Financial advisers have been confirmed as the second most trusted source of financial advice for most Kiwis, beaten only by the bank or provider of a particular product.

“This confirmation has come today as part of latest research by the Financial Markets Authority (FMA)’” says Financial Advice New Zealand CEO Katrina Shanks.

The results of the FMA survey of Kiwis shows more than half of those surveyed (52%) trust financial advisers. This backs up independent research commissioned by Financial Advice NZ.

That research, “Trust in Advice”, which was undertaken in 2020, showed 94% of those surveyed who had used an adviser rated them as good or very good with regard to trustworthiness. 72% of those who hadn’t used an adviser agreed financial advisers were trustworthy.

Financial Advice NZ Chief Executive Katrina Shanks says both surveys show consumers across all demographics rate professional advisers very highly for their trustworthiness, good consumer outcomes, service, and results by consumers across all demographics.

The FMA survey also showed of all the advice sources people accessed, social media was the least trusted.

“The good news is social media is highlighted as the least trusted source of financial advice – appropriately so because little of the social media commentary is backed by research, fact or the competency, knowledge or skill of a professional financial adviser.

“It is a concern, however, that younger people trust social media ‘advice’ more than older people. That is something the industry needs to focus on as young people have less financial literacy.”

The FMA survey also shows only a third of people would feel confident in knowing what steps to take if they experienced unfair treatment from a financial services provider. Only 21% of those surveyed feel they are in a secure financial position, and more than half feel they are going backwards or just staying afloat. Over one third are not investing or receiving financial advice, and 25% feel nervous about speaking to financial service providers.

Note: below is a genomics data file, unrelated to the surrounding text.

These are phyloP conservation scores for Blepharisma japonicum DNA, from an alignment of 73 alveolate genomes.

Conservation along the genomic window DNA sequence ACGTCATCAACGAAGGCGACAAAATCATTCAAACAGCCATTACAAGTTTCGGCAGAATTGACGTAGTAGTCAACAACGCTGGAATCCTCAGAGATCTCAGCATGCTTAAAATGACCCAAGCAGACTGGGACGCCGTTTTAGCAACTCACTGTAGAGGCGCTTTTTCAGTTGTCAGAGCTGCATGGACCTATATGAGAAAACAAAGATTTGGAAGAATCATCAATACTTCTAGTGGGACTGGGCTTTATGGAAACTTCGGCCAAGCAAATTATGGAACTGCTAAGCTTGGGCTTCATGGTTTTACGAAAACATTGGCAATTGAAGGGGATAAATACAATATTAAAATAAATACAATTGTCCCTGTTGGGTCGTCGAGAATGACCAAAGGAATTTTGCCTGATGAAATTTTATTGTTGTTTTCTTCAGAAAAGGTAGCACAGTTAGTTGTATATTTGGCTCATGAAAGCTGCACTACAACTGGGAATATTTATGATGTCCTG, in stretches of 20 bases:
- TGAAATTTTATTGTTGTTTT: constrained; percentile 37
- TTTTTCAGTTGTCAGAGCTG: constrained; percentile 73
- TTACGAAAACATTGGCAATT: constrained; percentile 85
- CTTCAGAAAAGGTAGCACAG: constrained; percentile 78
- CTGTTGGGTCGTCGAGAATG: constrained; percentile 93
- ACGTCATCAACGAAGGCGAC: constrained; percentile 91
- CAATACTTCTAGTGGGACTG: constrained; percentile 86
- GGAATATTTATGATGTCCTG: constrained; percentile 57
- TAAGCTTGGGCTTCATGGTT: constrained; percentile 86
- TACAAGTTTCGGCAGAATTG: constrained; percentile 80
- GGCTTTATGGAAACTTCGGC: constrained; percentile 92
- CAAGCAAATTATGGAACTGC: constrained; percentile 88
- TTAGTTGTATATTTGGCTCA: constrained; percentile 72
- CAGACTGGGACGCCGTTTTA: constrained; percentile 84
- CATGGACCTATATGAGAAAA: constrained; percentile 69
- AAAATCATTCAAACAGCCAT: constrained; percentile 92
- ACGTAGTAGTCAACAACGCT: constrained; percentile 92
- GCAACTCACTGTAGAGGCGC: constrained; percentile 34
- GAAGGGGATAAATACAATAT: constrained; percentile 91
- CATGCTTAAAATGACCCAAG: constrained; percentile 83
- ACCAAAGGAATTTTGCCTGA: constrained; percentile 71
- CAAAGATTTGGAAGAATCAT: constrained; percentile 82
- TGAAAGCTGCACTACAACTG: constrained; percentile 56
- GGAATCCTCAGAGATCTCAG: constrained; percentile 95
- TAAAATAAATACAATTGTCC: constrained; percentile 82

“These are concerning statistics, and again it’s all a matter of educating people about getting the right advice.

“From our independent research released earlier this year we know that people who obtain good financial advice will do better when it comes to savings and investments.”

That research, “Better Behaviours”, showed people who take advice from a professional tend to have financial behaviour that allows them to be more secure with comfortable futures than unadvised Kiwis.

“Regardless of income level, advised Kiwis are more prepared for retirement, feel better about their financial position and are more comfortable making big financial decisions.

“For example, more than two thirds (77%) of advised Kiwis say that advice has led to outcomes such as a better understanding of the risks of their financial plan, a better understanding of how to achieve financial goals (74%), and 70% believe they are better equipped to actually stick to these financial plans.

“Basically, they perform better across all facets of financial planning.

“They are better budgeters (94% vs 83% say they are confident making big financial decisions), they have a higher use of KiwiSaver contribution (82% vs 72%), they understand the value of reviewing and making changes to their mortgage (86% vs 68% reviewed in the past year), they have a much higher uptake of all types of insurance, and they are more likely to have investments other than KiwiSaver or property (61% vs 35%).

“Across the board, those who seek quality financial advice have more tools to think about their finances in a pro-active way and have more confidence and control, all leading to a significant positive effect on their sense of financial wellbeing.”